•Google said Match was attempting to dodge paying for the significant value it receives.
•At stake for Match is what it describes as hundreds of millions of dollars in revenue that would have to be paid to Google.
Dating apps maker Match Group Inc (MTCH.O) sued Alphabet Inc's (GOOGL.O) Google on Monday, calling the action a "last resort" to prevent Tinder and its other apps from being booted off the Play store for refusing to share up to 30% of their sales.
Match's lawsuit follows ongoing cases brought by "Fortnite" maker Epic Games, dozens of U.S. state attorneys general and others in targeting Google's allegedly anticompetitive conduct with the Play store.
Google said Match was attempting to dodge paying for the significant value it receives.
"Like any business, we charge for our services, and like any responsible platform, we protect users against fraud," Google said. It has said its payment tool helps deter scams.
Match's lawsuit, which was filed in federal court in California, accuses Google of violating federal and state antitrust laws and seeks to bar such behavior.
It is notable because some of Match's apps have been exempted from Google policies for about the past decade. Now, Google says it will block downloads of those apps by June 1 unless they solely offer its payment system and share revenue, the lawsuit states.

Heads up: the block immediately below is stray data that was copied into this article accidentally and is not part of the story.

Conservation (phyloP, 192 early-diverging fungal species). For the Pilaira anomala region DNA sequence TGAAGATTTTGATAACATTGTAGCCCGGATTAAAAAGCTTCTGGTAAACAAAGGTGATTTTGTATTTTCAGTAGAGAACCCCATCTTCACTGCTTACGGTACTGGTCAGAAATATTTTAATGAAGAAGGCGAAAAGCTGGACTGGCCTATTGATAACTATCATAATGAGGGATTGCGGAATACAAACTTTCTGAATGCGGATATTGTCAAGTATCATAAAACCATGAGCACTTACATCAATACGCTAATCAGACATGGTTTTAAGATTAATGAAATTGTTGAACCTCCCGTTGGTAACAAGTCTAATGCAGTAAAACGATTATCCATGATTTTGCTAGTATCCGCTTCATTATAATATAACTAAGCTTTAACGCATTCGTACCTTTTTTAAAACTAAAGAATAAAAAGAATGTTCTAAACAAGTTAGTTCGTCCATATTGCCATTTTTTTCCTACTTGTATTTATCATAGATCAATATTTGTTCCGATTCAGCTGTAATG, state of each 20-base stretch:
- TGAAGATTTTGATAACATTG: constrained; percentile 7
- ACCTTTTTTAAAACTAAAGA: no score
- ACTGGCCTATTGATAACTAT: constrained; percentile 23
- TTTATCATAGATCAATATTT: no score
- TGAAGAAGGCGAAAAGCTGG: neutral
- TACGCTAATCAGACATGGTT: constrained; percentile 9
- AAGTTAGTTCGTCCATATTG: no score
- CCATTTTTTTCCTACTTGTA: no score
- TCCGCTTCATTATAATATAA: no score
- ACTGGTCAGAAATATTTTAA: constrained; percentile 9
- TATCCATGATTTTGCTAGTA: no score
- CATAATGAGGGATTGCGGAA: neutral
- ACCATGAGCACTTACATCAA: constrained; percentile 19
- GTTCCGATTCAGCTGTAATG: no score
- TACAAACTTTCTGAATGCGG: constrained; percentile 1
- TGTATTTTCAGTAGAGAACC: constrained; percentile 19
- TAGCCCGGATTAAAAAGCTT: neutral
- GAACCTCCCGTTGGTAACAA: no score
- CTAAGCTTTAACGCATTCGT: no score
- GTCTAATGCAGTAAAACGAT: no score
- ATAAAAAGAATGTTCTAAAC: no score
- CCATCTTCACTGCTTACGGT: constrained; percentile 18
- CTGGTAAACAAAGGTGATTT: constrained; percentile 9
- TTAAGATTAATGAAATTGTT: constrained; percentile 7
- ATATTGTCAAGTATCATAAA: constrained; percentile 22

"This lawsuit is a measure of last resort," Match Chief Executive Shar Dubey said. "We tried, in good faith, to resolve these concerns with Google, but their insistence and threats has left us no choice."
At stake for Match is what it describes as hundreds of millions of dollars in revenue that would have to be paid to Google.
The majority of users on Match's most popular app, Tinder, prefer its payment system, which allows for installment plans, bank transfers and other features not provided by Google, according to the lawsuit.
Google said that developers can bypass the Play store and that it has lowered fees and created other programs to address concerns. read more
Dubey said that going around Play was unviable.
"It's like saying, 'you don't have to take the elevator to get to the 60th floor of a building, you can always scale the outside wall,'" she said.